The housing crisis remains one of the biggest domestic challenges that the UK faces, and this problem is particularly acute in cities in the Greater South East of England where demand outpaces supply.
While there is now a good understanding of which cities and towns build the most – and the fewest – homes, much less attention is given to exactly where in cities new homes are being built, and why.
For the first time, this report uses new data to examine which neighbourhoods within cities are building the most new homes and explores what this means for policy making.
Where in cities are new homes being built?
- Large parts of existing suburbs in England and Wales are providing almost no new homes.
- Over a fifth of neighbourhoods outside city centres have built no new houses since 2011 while half of all these suburban neighbourhoods have built less than one home each year.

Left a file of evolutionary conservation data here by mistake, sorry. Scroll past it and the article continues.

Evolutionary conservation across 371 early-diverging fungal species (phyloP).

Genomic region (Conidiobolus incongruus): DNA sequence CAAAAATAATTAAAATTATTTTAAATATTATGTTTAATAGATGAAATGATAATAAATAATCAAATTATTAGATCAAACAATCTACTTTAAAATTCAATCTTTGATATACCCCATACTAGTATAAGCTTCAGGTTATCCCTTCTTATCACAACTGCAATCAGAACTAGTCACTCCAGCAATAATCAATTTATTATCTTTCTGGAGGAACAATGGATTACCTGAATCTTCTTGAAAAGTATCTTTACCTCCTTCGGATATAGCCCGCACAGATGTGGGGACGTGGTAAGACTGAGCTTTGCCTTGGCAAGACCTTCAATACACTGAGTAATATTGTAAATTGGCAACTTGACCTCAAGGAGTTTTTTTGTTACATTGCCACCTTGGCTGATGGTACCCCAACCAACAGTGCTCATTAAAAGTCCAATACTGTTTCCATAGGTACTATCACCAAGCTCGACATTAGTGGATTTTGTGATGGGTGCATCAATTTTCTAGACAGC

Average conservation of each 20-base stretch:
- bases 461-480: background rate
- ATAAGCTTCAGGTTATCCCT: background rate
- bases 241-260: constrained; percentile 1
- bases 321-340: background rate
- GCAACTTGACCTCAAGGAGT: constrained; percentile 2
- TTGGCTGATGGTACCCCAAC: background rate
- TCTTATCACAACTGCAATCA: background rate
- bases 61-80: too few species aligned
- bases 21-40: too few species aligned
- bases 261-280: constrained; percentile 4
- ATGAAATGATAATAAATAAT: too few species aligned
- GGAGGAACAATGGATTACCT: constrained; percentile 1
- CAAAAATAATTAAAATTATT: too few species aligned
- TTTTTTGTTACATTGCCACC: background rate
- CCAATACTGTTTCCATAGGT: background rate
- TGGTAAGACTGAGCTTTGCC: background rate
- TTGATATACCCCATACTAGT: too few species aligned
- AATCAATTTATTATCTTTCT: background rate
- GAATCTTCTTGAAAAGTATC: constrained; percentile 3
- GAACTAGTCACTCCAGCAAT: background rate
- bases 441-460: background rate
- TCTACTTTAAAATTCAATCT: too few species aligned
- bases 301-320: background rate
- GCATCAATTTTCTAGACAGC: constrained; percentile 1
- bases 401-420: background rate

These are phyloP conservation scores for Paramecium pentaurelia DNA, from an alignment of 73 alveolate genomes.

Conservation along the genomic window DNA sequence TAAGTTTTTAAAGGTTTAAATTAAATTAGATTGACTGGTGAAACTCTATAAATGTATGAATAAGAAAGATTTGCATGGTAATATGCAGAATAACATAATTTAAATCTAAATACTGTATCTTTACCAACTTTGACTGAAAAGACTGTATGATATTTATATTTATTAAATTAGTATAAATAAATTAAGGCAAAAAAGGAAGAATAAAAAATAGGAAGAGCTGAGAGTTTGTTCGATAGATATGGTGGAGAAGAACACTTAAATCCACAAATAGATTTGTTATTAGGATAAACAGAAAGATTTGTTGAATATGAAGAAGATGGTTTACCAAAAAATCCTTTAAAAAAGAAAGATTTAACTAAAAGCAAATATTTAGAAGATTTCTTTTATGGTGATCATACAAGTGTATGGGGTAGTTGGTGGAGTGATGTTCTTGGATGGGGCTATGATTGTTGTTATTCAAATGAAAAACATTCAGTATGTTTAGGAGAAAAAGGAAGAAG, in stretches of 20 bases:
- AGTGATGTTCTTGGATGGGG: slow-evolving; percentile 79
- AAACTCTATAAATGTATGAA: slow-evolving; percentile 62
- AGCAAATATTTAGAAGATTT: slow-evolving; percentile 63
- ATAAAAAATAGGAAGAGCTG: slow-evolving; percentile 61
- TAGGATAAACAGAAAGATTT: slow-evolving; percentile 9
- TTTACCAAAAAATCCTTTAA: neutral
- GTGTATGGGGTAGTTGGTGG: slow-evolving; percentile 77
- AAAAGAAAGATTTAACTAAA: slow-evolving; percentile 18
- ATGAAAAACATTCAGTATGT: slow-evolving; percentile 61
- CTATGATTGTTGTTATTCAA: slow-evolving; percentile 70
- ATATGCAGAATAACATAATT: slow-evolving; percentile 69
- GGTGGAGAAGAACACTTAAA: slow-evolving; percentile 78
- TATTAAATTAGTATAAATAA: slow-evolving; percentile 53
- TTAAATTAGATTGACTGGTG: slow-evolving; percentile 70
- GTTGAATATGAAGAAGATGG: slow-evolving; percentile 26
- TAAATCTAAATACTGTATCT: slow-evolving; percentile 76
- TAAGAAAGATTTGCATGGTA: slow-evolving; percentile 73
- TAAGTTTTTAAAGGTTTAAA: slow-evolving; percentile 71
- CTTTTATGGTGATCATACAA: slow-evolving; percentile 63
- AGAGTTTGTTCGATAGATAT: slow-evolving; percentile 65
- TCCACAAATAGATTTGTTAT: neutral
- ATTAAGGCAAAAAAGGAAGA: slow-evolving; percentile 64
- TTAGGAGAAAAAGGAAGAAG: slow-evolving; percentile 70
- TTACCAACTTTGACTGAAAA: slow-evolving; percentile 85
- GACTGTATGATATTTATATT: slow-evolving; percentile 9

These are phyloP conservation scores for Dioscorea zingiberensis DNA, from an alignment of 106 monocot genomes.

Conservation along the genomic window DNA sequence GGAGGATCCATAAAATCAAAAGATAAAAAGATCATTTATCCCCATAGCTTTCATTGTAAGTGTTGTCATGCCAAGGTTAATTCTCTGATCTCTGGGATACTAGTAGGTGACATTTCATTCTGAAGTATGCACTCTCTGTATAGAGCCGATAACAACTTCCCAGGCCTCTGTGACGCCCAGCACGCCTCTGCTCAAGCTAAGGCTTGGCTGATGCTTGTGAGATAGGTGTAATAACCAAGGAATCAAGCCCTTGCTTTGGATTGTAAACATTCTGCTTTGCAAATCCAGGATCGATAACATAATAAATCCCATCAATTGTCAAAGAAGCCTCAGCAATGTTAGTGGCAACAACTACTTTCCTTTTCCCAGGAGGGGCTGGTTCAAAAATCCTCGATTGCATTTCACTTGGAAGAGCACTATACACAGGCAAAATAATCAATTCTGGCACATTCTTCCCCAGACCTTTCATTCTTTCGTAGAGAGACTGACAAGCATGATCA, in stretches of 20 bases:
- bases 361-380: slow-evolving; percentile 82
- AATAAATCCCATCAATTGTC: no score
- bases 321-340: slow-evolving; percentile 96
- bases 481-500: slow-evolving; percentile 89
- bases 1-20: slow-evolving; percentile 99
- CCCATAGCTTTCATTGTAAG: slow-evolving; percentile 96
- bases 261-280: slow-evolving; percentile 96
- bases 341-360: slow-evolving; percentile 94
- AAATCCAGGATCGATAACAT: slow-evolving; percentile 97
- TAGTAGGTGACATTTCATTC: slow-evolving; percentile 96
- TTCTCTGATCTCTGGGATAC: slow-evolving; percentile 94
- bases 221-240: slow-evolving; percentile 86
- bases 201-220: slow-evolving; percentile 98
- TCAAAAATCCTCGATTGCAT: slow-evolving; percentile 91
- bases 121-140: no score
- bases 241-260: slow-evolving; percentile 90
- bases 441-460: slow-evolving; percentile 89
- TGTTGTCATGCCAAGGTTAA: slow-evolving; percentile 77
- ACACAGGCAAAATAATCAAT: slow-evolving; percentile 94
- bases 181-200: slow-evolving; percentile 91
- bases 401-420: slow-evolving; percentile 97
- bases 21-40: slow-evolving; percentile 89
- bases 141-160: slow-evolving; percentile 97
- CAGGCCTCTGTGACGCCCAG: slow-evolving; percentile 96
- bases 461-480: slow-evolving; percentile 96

- A few suburban neighbourhoods are building the lion’s share of new homes: 4 per cent of suburban neighbourhoods have supplied 45 per cent of all new suburban homes since 2011.
- If every suburban neighbourhood had at least built just under four houses per year since 2011, there would be 446,000 more homes in cities today.
- If cities did this and built the 56,000 extra homes a year required, they would almost close the remaining gap between our national housebuilding rate of 241,000 and the national housing target of 300,000.
Why is this happening?
The local housing plans, national policy and NIMBYism are are forcing the concentration of new homes in city centres, or on the very edges of cities.
However, this is not sustainable and solving the housing crisis will require building more housing in existing suburbs, in addition to making more land available for development on the outskirts of cities.
What needs to change?
- National reforms to the planning system to reconnect supply with demand.
- Reforms to national policy to make suburban homebuilding easier
- More experimental ideas like greater a use of ‘granny flats’ and ‘millennial pads’ as pioneered in places such as California.